Homemade pizza is great. A 500-degree oven in August is not.
But if you have a grill, you can turn it into a makeshift pizza oven. You won’t end up with the most traditional pie — it’ll be more like a flatbread — but that’s OK.
Make and shape the dough.
Pizza dough is pretty straightforward: flour, water, salt, yeast. Some recipes call for a little sugar and olive oil. If you’re looking for inspiration, look to the Cooking section of The New York Times, which includes a recipe specifically for grilled pizza.
You’ll want a thin dough, but one that isn’t floppy: You don’t want it to droop between the grill grates. So use your hands instead of a rolling pin to stretch it out. Stop when it’s about as thick as the length of your fingernail.
Don’t try to make a separate crust. It probably won’t cook through, and isn’t necessary to the recipe.
Get that grill hot.
Pizza is a high-heat food. If you have a thermometer, aim for around 500 degrees. If not, just hold your palm about six inches away from the heat. When it’s uncomfortable after a few seconds, you’re ready to go.
The heat distribution in a pizza oven is sort of like surround sound. “It’s above it, below it, swirling around it,” explained Anthony Falco, 41, an international pizza consultant.
But on a grill, the heat comes from the bottom. You can, of course, mimic a pizza oven by closing the lid. Or you can embrace the flatbread-y quality and keep the lid up.
A pizza stone works, or you can go straight on the grate.
If you have a pizza stone — or even a metal sheet-pan — you can just put it on top of the grill. It’ll give you a more consistent crust and might help with heat distribution.
Slapping the dough down straight on the grate, though, might be more fun.
“When something has those char marks, you can taste the barbecue aspect,” said Audrey Kelly, 34, a pizzaiola and the owner of Audrey Jane’s Pizza Garage in Boulder, Colo.
Either way, put the dough down fast to keep it from sticking. A dusting of flour should do the trick. A little olive oil will, too, but go easy. You don’t want your pizza to burst into flames.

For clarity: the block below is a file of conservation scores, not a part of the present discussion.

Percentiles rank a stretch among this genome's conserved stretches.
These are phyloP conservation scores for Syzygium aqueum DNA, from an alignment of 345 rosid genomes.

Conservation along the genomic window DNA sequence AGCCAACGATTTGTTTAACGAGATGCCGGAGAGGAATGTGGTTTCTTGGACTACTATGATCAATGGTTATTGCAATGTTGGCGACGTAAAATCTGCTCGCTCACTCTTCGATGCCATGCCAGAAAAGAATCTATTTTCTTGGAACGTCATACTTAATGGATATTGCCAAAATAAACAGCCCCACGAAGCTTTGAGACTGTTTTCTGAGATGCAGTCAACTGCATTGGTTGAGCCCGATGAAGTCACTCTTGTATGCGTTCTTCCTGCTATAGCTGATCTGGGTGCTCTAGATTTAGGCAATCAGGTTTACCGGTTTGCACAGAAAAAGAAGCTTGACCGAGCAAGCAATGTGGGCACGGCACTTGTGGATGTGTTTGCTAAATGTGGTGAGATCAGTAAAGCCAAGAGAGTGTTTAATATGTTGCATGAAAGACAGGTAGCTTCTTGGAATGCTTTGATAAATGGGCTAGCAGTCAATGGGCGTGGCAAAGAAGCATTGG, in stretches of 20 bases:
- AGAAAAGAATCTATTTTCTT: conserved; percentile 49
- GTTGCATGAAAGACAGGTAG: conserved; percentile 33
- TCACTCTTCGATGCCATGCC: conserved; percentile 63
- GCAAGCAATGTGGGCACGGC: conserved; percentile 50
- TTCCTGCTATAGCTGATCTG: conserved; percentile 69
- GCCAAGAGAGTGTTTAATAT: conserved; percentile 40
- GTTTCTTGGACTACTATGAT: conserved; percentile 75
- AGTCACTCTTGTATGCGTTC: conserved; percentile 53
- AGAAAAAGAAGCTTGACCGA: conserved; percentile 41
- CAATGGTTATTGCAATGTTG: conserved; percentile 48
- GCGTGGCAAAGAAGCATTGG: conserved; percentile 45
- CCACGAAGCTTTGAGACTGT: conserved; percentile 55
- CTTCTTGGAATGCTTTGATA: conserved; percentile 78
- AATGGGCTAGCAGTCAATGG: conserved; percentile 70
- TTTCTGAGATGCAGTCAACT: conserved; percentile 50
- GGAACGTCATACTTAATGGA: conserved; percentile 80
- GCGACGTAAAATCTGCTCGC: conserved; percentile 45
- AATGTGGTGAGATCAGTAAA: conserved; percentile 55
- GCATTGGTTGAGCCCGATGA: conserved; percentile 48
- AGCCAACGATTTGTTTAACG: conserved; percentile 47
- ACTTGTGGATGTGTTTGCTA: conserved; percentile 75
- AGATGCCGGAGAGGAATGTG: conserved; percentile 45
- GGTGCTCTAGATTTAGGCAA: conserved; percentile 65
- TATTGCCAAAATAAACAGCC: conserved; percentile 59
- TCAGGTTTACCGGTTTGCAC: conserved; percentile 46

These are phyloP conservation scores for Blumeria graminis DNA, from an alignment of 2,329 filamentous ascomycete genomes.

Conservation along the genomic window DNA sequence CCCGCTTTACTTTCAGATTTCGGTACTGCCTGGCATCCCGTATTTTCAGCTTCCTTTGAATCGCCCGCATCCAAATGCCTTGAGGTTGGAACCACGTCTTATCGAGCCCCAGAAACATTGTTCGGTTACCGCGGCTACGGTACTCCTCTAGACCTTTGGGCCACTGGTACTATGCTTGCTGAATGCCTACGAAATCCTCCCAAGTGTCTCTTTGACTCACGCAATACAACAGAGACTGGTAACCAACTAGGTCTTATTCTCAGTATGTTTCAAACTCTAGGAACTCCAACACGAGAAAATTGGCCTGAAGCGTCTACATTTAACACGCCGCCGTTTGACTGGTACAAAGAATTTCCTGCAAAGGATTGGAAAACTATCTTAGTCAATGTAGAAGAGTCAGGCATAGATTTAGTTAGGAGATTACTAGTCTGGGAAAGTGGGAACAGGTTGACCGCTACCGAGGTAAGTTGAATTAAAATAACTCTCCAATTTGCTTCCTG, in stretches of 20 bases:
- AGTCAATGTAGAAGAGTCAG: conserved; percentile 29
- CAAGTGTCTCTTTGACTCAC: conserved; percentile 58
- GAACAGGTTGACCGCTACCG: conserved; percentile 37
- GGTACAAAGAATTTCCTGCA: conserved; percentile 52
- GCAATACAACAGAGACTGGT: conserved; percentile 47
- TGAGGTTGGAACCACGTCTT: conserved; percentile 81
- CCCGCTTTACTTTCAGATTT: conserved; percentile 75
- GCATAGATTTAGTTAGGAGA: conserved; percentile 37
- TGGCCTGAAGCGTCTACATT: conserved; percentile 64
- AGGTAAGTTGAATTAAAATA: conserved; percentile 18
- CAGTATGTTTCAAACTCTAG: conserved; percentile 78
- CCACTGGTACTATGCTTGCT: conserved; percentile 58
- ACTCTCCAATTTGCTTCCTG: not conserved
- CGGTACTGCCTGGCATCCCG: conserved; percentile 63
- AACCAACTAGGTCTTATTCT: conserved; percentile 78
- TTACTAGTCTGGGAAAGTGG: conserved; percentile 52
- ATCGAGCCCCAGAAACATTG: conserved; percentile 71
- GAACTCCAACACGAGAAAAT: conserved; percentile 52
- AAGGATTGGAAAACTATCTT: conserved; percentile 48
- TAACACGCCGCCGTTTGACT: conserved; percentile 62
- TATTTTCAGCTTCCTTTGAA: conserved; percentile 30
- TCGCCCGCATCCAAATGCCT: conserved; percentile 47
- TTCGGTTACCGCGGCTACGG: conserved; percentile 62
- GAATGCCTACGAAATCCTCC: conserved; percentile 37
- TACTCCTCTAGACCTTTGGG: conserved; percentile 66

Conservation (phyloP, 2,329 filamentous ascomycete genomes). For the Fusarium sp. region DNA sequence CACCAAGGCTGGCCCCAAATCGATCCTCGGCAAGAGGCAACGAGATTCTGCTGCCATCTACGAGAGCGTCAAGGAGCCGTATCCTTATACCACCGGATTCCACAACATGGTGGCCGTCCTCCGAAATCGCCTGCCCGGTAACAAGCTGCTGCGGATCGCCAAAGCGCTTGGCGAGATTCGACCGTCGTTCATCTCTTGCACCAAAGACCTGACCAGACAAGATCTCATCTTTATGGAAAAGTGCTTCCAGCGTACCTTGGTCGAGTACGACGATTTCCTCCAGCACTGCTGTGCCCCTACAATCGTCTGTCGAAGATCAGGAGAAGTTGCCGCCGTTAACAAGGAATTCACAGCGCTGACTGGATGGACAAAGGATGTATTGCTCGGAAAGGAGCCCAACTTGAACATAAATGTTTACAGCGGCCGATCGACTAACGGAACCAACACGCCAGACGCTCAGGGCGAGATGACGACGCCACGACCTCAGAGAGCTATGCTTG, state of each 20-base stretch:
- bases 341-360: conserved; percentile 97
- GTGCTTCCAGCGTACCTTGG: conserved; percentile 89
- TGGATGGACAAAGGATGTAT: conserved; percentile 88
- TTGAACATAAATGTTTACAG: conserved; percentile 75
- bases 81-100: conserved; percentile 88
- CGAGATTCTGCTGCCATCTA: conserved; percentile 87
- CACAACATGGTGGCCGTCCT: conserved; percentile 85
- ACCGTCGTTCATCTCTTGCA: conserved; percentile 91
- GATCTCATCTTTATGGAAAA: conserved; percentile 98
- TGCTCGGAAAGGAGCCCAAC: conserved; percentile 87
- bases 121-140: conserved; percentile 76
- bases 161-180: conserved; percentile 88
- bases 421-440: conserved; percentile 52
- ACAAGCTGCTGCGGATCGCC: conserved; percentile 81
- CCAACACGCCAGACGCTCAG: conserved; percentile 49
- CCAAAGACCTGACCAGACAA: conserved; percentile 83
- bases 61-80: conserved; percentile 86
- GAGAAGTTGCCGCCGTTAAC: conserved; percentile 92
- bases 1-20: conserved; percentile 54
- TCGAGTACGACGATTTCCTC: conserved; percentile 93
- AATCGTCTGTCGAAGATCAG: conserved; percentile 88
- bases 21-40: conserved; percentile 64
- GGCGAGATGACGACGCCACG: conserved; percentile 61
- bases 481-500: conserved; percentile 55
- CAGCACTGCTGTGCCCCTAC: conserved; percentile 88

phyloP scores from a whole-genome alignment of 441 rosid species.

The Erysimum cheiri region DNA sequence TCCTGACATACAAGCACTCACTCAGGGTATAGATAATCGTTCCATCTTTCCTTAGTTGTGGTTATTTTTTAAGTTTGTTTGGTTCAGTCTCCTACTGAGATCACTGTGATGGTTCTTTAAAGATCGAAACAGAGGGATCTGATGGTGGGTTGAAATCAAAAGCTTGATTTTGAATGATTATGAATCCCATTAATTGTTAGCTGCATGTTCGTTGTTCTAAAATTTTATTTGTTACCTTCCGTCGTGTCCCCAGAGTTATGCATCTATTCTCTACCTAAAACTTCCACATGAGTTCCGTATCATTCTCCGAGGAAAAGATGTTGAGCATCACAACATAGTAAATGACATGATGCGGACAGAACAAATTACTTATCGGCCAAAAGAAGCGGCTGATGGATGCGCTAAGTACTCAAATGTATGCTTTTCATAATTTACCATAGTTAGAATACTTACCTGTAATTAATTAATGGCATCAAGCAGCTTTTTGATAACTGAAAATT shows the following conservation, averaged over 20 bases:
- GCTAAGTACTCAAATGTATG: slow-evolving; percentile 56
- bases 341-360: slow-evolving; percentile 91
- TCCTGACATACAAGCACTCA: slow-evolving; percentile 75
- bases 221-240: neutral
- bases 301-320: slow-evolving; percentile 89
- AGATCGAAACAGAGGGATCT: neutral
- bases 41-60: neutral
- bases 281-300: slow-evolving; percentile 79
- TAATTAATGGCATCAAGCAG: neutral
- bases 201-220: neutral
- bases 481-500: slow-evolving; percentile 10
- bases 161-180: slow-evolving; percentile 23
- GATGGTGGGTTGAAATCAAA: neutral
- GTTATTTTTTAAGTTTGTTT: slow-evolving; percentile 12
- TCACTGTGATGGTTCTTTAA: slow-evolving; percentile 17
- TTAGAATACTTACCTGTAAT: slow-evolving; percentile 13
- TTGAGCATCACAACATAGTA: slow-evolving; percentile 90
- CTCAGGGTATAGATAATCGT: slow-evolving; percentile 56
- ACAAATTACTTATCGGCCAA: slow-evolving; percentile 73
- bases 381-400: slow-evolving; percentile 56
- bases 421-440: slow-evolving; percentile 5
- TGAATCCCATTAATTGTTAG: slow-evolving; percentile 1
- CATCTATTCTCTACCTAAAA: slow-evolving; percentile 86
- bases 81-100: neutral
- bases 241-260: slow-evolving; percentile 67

Keep an eye on the dough.
If you’re cooking it on a stove or a sheet-pan, you can probably follow the recipe with minimal changes.
But if you’re a straight-to-the-grate maverick, think of the preparation in two stages: a dough stage and a topping stage, with a flip in between. Watch the surface of the dough. Once it has some big air bubbles and the char marks are starting to brown, flip the dough so it cooks evenly on both sides. This when the toppings are added.
If you want a benchmark, Ms. Kelly suggested shooting for an eight minute cook time: four to five for the dough, flip, then three to four for the toppings.
Consider your toppings.
Sauce, regrettably, is probably an iffy bet. Too little will leave the pizza under-flavored. But too much might make it soggy. If you are going to sauce, a small amount should suffice.
If you’re adding meat, cook it beforehand, as well as some vegetables. Summer markets are flourishing right now — take advantage.
“The key is you’re getting the best produce, and you’re treating it very simply,” Mr. Falco said, 41.
If you’re looking for a guiding cheese principle, try to think of what your other toppings don’t yet fulfill. If you’re salt-less, try some shaved pecorino. If you need something creamy-ish, dollop some ricotta. If you’re looking for texture, think mozzarella.
Portion your pie size.
A big pizza is going to be harder to flip and harder to evenly heat.
So make a few dinner-plate-sized ones instead. This is a great thing to do with kids — set up a topping station and let them make their own pizza.
And remember, it’s summer during a pandemic. If it works out, it’ll be fun to share. If not, the worst thing that happens is that you just call for pizza delivery instead.